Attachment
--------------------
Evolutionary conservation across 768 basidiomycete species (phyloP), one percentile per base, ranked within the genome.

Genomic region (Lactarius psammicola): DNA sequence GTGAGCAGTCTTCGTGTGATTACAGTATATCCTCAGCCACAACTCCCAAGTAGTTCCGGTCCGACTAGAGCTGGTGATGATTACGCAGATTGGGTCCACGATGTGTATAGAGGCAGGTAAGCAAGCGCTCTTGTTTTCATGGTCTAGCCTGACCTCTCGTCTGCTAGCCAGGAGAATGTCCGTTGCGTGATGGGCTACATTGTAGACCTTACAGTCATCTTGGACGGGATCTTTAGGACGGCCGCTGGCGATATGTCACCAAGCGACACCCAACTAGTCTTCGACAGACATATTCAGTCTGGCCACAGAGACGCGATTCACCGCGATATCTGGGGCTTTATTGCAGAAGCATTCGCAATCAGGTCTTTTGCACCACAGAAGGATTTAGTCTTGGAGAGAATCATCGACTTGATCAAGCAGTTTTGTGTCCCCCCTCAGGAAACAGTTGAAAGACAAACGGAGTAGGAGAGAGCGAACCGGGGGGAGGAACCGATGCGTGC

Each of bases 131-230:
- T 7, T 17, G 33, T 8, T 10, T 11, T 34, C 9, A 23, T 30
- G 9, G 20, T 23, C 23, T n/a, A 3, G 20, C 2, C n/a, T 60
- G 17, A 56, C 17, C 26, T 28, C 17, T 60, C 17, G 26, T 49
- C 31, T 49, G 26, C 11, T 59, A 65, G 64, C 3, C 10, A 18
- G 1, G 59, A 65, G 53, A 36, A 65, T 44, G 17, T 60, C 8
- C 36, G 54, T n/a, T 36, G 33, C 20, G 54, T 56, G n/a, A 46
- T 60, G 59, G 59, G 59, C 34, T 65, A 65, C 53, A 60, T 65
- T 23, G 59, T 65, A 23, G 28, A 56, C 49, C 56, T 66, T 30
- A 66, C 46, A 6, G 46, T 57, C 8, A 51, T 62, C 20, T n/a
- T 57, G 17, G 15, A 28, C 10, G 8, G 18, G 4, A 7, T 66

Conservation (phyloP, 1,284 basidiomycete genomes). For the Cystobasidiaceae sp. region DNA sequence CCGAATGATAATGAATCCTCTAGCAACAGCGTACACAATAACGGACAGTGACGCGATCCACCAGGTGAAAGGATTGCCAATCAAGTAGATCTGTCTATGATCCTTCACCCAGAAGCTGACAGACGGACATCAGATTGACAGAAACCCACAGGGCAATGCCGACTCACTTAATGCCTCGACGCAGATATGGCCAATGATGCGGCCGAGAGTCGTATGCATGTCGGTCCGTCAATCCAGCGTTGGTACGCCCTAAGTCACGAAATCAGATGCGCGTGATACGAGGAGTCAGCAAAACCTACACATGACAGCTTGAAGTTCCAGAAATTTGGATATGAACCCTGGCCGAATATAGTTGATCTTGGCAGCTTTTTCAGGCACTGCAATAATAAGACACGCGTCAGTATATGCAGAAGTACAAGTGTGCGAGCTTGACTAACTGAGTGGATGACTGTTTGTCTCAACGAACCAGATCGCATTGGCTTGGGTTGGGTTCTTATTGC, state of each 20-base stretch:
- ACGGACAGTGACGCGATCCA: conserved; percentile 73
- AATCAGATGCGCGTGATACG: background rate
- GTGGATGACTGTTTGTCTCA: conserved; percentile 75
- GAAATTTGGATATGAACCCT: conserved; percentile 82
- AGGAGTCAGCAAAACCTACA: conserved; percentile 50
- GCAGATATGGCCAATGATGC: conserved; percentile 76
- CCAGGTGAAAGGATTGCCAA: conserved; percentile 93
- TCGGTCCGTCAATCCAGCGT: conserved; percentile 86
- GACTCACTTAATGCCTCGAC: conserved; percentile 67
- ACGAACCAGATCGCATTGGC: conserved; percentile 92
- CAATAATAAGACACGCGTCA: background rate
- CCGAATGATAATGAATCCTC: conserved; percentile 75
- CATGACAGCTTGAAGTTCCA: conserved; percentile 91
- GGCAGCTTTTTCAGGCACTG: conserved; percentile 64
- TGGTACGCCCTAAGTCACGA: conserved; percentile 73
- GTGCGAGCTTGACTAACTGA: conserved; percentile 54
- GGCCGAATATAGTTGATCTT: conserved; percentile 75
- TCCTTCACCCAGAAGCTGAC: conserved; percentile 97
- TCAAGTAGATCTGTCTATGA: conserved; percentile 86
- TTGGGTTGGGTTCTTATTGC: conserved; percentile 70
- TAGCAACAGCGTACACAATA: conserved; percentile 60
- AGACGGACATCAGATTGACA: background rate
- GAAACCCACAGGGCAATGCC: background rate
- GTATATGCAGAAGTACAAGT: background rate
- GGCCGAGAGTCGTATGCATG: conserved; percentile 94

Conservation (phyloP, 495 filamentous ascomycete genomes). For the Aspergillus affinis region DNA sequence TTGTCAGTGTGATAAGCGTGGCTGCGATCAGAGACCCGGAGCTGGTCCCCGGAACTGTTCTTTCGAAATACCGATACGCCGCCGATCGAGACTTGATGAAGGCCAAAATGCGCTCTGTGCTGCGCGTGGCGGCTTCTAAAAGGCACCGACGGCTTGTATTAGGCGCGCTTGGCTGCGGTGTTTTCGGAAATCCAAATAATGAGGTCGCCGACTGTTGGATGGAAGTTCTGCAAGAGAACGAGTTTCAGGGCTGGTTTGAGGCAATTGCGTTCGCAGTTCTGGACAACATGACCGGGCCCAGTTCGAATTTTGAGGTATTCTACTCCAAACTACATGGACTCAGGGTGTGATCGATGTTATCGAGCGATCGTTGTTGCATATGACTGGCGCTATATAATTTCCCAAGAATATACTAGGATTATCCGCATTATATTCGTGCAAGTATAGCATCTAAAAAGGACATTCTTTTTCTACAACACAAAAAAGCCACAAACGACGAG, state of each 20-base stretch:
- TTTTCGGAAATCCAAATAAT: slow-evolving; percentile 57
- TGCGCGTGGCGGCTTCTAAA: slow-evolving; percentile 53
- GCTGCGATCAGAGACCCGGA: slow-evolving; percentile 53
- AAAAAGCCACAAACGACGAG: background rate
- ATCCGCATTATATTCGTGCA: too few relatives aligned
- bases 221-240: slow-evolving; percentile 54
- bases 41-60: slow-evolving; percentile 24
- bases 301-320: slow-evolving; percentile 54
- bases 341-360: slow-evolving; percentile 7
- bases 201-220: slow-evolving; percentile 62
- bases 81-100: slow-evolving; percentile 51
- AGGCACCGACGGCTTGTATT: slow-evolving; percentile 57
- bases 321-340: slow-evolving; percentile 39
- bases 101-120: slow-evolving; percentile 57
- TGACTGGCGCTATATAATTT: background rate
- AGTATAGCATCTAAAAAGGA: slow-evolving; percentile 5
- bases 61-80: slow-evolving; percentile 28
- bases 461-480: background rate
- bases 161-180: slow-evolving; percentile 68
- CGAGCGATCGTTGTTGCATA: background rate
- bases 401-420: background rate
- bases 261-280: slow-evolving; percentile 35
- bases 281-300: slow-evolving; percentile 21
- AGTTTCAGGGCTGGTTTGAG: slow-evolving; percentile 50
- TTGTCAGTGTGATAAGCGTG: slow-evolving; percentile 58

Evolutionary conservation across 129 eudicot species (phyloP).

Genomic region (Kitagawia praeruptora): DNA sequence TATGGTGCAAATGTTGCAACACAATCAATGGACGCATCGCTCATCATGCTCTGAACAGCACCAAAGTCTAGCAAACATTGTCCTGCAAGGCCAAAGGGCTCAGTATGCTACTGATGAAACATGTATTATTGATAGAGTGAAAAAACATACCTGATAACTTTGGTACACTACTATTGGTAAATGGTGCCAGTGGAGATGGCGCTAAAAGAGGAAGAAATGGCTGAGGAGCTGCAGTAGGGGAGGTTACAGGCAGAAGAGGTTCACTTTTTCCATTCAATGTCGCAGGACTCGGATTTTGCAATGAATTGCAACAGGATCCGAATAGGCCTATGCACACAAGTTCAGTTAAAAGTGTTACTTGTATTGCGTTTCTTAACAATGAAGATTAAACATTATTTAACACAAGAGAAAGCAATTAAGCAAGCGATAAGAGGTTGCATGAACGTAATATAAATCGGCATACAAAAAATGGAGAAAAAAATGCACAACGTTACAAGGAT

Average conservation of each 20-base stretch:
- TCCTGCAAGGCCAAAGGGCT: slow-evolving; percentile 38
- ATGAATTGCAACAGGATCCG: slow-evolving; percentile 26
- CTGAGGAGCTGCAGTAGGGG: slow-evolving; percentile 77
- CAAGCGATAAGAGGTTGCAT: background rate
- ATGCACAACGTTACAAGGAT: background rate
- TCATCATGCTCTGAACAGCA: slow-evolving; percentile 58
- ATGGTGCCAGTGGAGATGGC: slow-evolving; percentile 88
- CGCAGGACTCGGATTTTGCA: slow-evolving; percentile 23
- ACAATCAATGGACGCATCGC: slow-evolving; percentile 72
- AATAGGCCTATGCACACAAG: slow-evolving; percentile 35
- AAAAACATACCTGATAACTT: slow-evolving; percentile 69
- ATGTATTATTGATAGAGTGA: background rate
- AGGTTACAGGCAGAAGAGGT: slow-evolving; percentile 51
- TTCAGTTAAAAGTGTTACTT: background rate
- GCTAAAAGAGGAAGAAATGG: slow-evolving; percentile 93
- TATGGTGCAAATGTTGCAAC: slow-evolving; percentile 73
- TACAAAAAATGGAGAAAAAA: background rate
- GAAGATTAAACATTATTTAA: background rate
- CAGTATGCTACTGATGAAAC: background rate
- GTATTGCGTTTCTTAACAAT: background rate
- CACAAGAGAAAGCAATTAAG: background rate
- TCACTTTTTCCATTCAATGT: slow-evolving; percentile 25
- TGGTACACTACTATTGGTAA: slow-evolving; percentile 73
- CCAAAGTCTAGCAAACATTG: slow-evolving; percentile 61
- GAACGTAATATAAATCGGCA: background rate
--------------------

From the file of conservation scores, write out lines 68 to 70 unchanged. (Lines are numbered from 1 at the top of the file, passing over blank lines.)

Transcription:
Average conservation of each 20-base stretch:
- TCCTGCAAGGCCAAAGGGCT: slow-evolving; percentile 38
- ATGAATTGCAACAGGATCCG: slow-evolving; percentile 26